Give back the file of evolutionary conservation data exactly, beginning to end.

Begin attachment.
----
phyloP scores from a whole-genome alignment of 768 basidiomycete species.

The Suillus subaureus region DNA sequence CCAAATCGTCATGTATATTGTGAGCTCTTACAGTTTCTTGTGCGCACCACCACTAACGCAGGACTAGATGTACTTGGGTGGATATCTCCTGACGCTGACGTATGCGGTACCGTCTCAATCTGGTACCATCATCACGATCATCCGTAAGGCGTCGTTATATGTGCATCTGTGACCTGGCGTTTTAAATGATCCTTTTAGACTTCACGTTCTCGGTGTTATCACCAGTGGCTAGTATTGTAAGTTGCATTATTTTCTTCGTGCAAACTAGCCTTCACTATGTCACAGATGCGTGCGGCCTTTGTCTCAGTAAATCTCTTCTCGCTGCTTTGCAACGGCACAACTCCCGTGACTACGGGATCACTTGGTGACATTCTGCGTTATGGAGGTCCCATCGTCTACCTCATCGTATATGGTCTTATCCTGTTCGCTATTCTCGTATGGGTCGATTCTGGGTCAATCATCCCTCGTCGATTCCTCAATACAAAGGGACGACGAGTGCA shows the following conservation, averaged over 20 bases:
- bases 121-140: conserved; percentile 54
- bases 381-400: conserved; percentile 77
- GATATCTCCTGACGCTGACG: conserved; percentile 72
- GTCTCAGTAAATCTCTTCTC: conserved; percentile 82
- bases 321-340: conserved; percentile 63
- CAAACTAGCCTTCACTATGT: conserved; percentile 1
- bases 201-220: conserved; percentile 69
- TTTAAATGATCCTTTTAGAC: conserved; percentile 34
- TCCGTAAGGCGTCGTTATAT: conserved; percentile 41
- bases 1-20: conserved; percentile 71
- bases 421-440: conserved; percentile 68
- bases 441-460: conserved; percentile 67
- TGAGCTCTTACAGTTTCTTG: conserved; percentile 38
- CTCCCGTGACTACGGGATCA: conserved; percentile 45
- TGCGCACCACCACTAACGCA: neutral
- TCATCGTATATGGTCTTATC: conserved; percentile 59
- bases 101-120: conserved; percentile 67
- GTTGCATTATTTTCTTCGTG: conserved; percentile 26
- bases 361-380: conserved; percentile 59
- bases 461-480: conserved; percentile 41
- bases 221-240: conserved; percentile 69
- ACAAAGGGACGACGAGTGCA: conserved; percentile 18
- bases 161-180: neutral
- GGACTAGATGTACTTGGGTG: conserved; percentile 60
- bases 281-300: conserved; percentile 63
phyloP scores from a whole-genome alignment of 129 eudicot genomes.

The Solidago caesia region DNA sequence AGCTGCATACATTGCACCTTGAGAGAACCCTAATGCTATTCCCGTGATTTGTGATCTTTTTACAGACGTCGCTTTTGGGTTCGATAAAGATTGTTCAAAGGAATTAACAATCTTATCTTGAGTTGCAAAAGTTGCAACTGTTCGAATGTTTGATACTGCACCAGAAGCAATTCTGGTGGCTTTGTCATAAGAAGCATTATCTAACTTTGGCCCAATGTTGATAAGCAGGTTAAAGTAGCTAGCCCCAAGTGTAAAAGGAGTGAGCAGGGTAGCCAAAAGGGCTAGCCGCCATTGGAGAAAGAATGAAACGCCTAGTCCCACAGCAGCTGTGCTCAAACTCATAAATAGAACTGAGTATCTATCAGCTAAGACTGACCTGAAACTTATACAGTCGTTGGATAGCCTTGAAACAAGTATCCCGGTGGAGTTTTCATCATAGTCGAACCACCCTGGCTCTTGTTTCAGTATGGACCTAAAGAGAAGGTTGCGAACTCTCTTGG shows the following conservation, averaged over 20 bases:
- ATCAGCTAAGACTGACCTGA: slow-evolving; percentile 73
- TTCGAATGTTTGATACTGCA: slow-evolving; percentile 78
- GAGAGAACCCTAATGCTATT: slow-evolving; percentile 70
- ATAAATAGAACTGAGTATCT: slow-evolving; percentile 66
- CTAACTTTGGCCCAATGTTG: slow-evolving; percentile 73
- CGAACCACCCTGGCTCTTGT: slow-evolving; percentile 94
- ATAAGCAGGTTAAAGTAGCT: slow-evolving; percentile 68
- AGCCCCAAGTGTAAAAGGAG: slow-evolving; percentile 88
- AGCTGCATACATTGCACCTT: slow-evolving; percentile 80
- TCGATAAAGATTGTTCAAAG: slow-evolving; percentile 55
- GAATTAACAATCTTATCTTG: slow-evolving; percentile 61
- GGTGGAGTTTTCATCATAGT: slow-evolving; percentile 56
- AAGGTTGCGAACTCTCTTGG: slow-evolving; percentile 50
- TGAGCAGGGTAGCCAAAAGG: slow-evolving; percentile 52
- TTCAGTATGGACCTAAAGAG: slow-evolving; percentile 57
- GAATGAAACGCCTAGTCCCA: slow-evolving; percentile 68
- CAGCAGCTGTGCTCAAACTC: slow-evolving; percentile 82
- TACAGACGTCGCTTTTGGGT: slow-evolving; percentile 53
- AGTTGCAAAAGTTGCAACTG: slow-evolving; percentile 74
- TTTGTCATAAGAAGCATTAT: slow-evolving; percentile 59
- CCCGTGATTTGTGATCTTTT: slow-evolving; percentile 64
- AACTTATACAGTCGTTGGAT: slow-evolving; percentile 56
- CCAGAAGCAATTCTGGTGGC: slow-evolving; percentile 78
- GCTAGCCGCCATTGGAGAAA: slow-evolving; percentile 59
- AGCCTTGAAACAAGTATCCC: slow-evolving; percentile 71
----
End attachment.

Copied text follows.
phyloP scores from a whole-genome alignment of 768 basidiomycete species.

The Suillus subaureus region DNA sequence CCAAATCGTCATGTATATTGTGAGCTCTTACAGTTTCTTGTGCGCACCACCACTAACGCAGGACTAGATGTACTTGGGTGGATATCTCCTGACGCTGACGTATGCGGTACCGTCTCAATCTGGTACCATCATCACGATCATCCGTAAGGCGTCGTTATATGTGCATCTGTGACCTGGCGTTTTAAATGATCCTTTTAGACTTCACGTTCTCGGTGTTATCACCAGTGGCTAGTATTGTAAGTTGCATTATTTTCTTCGTGCAAACTAGCCTTCACTATGTCACAGATGCGTGCGGCCTTTGTCTCAGTAAATCTCTTCTCGCTGCTTTGCAACGGCACAACTCCCGTGACTACGGGATCACTTGGTGACATTCTGCGTTATGGAGGTCCCATCGTCTACCTCATCGTATATGGTCTTATCCTGTTCGCTATTCTCGTATGGGTCGATTCTGGGTCAATCATCCCTCGTCGATTCCTCAATACAAAGGGACGACGAGTGCA shows the following conservation, averaged over 20 bases:
- bases 121-140: conserved; percentile 54
- bases 381-400: conserved; percentile 77
- GATATCTCCTGACGCTGACG: conserved; percentile 72
- GTCTCAGTAAATCTCTTCTC: conserved; percentile 82
- bases 321-340: conserved; percentile 63
- CAAACTAGCCTTCACTATGT: conserved; percentile 1
- bases 201-220: conserved; percentile 69
- TTTAAATGATCCTTTTAGAC: conserved; percentile 34
- TCCGTAAGGCGTCGTTATAT: conserved; percentile 41
- bases 1-20: conserved; percentile 71
- bases 421-440: conserved; percentile 68
- bases 441-460: conserved; percentile 67
- TGAGCTCTTACAGTTTCTTG: conserved; percentile 38
- CTCCCGTGACTACGGGATCA: conserved; percentile 45
- TGCGCACCACCACTAACGCA: neutral
- TCATCGTATATGGTCTTATC: conserved; percentile 59
- bases 101-120: conserved; percentile 67
- GTTGCATTATTTTCTTCGTG: conserved; percentile 26
- bases 361-380: conserved; percentile 59
- bases 461-480: conserved; percentile 41
- bases 221-240: conserved; percentile 69
- ACAAAGGGACGACGAGTGCA: conserved; percentile 18
- bases 161-180: neutral
- GGACTAGATGTACTTGGGTG: conserved; percentile 60
- bases 281-300: conserved; percentile 63
phyloP scores from a whole-genome alignment of 129 eudicot genomes.

The Solidago caesia region DNA sequence AGCTGCATACATTGCACCTTGAGAGAACCCTAATGCTATTCCCGTGATTTGTGATCTTTTTACAGACGTCGCTTTTGGGTTCGATAAAGATTGTTCAAAGGAATTAACAATCTTATCTTGAGTTGCAAAAGTTGCAACTGTTCGAATGTTTGATACTGCACCAGAAGCAATTCTGGTGGCTTTGTCATAAGAAGCATTATCTAACTTTGGCCCAATGTTGATAAGCAGGTTAAAGTAGCTAGCCCCAAGTGTAAAAGGAGTGAGCAGGGTAGCCAAAAGGGCTAGCCGCCATTGGAGAAAGAATGAAACGCCTAGTCCCACAGCAGCTGTGCTCAAACTCATAAATAGAACTGAGTATCTATCAGCTAAGACTGACCTGAAACTTATACAGTCGTTGGATAGCCTTGAAACAAGTATCCCGGTGGAGTTTTCATCATAGTCGAACCACCCTGGCTCTTGTTTCAGTATGGACCTAAAGAGAAGGTTGCGAACTCTCTTGG shows the following conservation, averaged over 20 bases:
- ATCAGCTAAGACTGACCTGA: slow-evolving; percentile 73
- TTCGAATGTTTGATACTGCA: slow-evolving; percentile 78
- GAGAGAACCCTAATGCTATT: slow-evolving; percentile 70
- ATAAATAGAACTGAGTATCT: slow-evolving; percentile 66
- CTAACTTTGGCCCAATGTTG: slow-evolving; percentile 73
- CGAACCACCCTGGCTCTTGT: slow-evolving; percentile 94
- ATAAGCAGGTTAAAGTAGCT: slow-evolving; percentile 68
- AGCCCCAAGTGTAAAAGGAG: slow-evolving; percentile 88
- AGCTGCATACATTGCACCTT: slow-evolving; percentile 80
- TCGATAAAGATTGTTCAAAG: slow-evolving; percentile 55
- GAATTAACAATCTTATCTTG: slow-evolving; percentile 61
- GGTGGAGTTTTCATCATAGT: slow-evolving; percentile 56
- AAGGTTGCGAACTCTCTTGG: slow-evolving; percentile 50
- TGAGCAGGGTAGCCAAAAGG: slow-evolving; percentile 52
- TTCAGTATGGACCTAAAGAG: slow-evolving; percentile 57
- GAATGAAACGCCTAGTCCCA: slow-evolving; percentile 68
- CAGCAGCTGTGCTCAAACTC: slow-evolving; percentile 82
- TACAGACGTCGCTTTTGGGT: slow-evolving; percentile 53
- AGTTGCAAAAGTTGCAACTG: slow-evolving; percentile 74
- TTTGTCATAAGAAGCATTAT: slow-evolving; percentile 59
- CCCGTGATTTGTGATCTTTT: slow-evolving; percentile 64
- AACTTATACAGTCGTTGGAT: slow-evolving; percentile 56
- CCAGAAGCAATTCTGGTGGC: slow-evolving; percentile 78
- GCTAGCCGCCATTGGAGAAA: slow-evolving; percentile 59
- AGCCTTGAAACAAGTATCCC: slow-evolving; percentile 71